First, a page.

I’m a slayer – it’s part of the job description that I don’t get creeped out. But looking at something so incredibly out of place was giving even my spine something to think about.
We were in fairly thick woods. It was bright and sunny but that only dappled through the leaves. I wouldn’t call it dark but the canopy above us was thick enough that light only filtered through. Still, there was an awful lot of it so there was no difficulty at all with visibility. Not that that would matter – slayers also see incredibly well in the dark – but it made this thing all the more incongruous.
It wasn’t old. It did not belong to the landscape. It did not belong here, nor would even the most determined of pranksters have built it here. The only scary thing about it was how totally and completely it did not belong where it was.
Yet, there it was. No amount of blinking or vaguely hoping I was day dreaming made it any the less real. It was there, where it had no business being and it made the hair on the back of my neck stand up and take notice.
I turned to Crystal but she already had a finger to her lips. I hadn’t begun to decide how to interpret that when I heard footsteps approaching from the direction we’d come.
I must have tensed up because Crystal quickly leaned in and whispered in my ear, “They’re human. Don’t look at it. Don’t talk about it. Don’t acknowledge it at all. I’ll…”
She stopped talking as they rounded the curve in the path. I presumed ‘I’ll tell you later’ was the rest of her now unspoken message as I sized up the two rangers approaching us.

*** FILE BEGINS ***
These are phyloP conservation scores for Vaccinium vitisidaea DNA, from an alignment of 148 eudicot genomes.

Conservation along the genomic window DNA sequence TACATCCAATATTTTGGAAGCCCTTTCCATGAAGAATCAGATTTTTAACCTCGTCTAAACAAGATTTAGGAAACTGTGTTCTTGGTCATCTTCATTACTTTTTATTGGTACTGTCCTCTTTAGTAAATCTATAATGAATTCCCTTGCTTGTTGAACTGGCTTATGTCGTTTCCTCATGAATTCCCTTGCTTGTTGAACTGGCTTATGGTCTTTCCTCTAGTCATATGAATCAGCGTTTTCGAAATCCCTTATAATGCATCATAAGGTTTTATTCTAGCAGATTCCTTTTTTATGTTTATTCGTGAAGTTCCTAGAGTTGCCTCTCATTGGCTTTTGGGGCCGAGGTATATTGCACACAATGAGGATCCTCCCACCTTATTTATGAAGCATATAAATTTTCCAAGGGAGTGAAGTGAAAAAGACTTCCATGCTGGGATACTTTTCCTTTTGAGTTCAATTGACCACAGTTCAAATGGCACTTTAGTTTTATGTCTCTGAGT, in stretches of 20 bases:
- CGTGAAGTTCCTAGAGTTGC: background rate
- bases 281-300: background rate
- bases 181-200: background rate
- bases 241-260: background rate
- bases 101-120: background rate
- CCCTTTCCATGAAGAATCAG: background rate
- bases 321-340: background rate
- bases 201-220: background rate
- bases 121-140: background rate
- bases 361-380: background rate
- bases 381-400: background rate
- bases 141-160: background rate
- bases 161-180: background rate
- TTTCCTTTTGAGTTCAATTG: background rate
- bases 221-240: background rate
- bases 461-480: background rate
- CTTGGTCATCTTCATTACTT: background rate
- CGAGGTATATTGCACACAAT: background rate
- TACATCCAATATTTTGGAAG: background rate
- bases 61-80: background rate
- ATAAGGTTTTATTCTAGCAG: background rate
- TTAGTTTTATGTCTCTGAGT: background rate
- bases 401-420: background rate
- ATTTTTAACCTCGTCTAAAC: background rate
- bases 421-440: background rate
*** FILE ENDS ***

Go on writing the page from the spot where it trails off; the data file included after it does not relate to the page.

These guys reminded more of Clifton than the other ranger I’d met this morning, Bert. They didn’t look at all unsure of themselves – instead they looked like guys who have been on a job long enough that they know what they are doing. Bert had only a year under his belt, so it’s no insult to him. I just had the impression these guys were a lot more professional.
I hadn’t seen them this morning so I also assumed they were some of the guys that had been called in. We greeted the newcomers and i suddenly felt really silly. The younger of the two, Hank, looked over my shoulder. I knew what he was looking at. So, evidently, did Jose, his partner, who glanced that direction then pretended not to see the thing.
Crystal is two years younger than I am but has been a slayer a lot longer than I have. I wasn’t surprised that she took the lead – I just had no idea where she was going with it – or how the heck she guessed a few things.
“You’re looking for someone?” Crystal phrased it as a question but it sounded more like a statement.
Hank nodded, “Another little boy. Went missing about two hours ago, just after we arrived.”